Review: BATGIRL #42


Written by Cameron Stewart and Brenden Fletcher
Art by Babs Tarr, Jake Wyatt, Michel Lacombe, and Serge LaPointe
Published by DC Comics
Release Date: July 29, 2015

Batgirl has worked alongside a lot of guys in bat-suits, but never thought chasing down bad guys with her father in one was in the cards. And dear old Dad has a mandate: arrest and incarcerate all unauthorized vigilantes — friend or foe. So, it’s not just Live Wire that needs to watch out, Babs. The Batman is coming for you!

The last time we got Barbara and her father together in the pages of Batgirl, it was a much more somber affair. In the wake of her brother’s “death” at the end of her batarang, Batgirl was Enemy #1. This time, maybe she’s Enemy #2 or 4, but like all vigilantes in Gotham, the new regime doesn’t want her around.

Good thing the old regime did. And he’s wearing the Batman costume at the moment.

Stewart and Fletcher give us a fun romp that doesn’t ignore the seriousness of the situation in issue #42. We get to see Babs’ purely beaming personality, even in the moments that seem difficult. Small details like Batgirl pausing as she runs away, or the wink she gives her father (who may or may not know who she is under the mask), just make for a book that feels deeply joyous, even in dire moments.

Which makes the moments that are meant to be 100% exuberant — like that last page reveal — even more overwhelming. (If you want to check out the spoiler, go here.)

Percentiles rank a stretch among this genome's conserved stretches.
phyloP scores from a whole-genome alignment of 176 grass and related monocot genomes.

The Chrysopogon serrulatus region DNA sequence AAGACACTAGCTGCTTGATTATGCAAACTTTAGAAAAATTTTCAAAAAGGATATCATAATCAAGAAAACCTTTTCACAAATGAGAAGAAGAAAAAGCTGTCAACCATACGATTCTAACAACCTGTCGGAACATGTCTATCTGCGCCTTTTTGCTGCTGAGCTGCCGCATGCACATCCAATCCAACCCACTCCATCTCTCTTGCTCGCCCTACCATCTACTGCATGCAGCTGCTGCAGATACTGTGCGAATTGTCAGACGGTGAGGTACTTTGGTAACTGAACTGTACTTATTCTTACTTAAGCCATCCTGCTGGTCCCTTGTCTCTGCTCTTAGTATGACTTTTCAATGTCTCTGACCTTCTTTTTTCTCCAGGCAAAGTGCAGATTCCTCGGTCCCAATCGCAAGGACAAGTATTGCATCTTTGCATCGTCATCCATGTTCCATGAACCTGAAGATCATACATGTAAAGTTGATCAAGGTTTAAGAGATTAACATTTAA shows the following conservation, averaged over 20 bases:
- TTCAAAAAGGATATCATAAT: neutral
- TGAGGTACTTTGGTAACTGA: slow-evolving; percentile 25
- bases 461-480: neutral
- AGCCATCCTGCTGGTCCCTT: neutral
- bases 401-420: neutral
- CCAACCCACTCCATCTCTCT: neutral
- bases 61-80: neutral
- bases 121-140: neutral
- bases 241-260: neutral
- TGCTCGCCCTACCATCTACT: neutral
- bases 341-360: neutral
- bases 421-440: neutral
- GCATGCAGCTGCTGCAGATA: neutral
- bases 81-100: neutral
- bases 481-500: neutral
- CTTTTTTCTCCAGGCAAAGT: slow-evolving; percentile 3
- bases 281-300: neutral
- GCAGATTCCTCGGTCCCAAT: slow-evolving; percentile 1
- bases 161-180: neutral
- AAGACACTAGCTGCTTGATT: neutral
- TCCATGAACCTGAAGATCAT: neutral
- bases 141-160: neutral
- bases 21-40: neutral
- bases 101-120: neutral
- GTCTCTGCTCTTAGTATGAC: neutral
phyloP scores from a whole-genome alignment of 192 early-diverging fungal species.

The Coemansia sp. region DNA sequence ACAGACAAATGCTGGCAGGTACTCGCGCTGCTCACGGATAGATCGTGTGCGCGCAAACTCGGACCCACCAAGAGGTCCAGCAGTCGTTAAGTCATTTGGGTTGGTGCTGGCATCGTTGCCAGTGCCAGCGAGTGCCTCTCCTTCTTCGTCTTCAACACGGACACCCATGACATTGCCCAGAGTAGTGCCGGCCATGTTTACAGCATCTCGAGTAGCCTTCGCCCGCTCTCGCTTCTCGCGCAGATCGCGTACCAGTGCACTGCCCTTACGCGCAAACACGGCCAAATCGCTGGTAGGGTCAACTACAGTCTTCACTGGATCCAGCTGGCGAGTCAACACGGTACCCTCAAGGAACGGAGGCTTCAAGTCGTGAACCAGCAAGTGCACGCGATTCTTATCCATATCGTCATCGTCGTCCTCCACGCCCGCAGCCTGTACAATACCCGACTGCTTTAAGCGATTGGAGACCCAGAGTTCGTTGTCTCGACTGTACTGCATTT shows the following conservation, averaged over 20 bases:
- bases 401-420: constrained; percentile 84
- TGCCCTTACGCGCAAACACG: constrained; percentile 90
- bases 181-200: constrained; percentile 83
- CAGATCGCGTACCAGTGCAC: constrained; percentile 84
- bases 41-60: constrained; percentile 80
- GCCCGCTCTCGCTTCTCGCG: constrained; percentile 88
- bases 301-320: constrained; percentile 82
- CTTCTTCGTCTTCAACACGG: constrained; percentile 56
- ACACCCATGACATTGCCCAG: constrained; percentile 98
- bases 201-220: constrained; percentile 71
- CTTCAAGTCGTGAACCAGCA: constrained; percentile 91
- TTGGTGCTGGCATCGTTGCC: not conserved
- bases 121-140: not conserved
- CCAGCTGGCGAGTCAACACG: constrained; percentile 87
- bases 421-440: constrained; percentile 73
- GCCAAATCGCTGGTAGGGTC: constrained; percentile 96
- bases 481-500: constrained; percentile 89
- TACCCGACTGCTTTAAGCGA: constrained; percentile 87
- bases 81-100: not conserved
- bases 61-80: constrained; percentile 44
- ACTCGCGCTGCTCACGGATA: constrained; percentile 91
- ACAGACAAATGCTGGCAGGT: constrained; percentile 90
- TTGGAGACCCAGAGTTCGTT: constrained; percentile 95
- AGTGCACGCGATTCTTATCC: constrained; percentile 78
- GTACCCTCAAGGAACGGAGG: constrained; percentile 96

Babs Tarr continues her light-hearted take on Babs’ environment and look, giving her father in particular a really dynamic presence in a suit that could easily have felt stiff. Her take on Batgirl’s facial expressions in particular are so fun and amusing — comical, but touching at the same time in parts. Her layout assist from Wyatt and Lacombe delivered a sharp issue that’s treading further and further away from what we’ve grown to expect from mainstream comics, and I’m loving every step. The simple shapes, bold movement lines, and exaggerated face and body language is just so endearing and energizing from this side of the page.

A major shout-out as well to colorist Serge LaPointe, who tendered one of the richest palettes I’ve seen in a comic in ages. I read this issue first in digital form and then in print. There was seemingly no change in intensity or contrast, and that is an incredible feat.

Look, Batgirl is clearly a book I celebrate and one that DC looked to for a sense of where its future should take them. Both calls are the right one, and never more than this month. The strongest issue of the all-new run to date, Batgirl #42 is the joy I want out of my favorite character — every month — and more.

The Verdict: 10/10



Related posts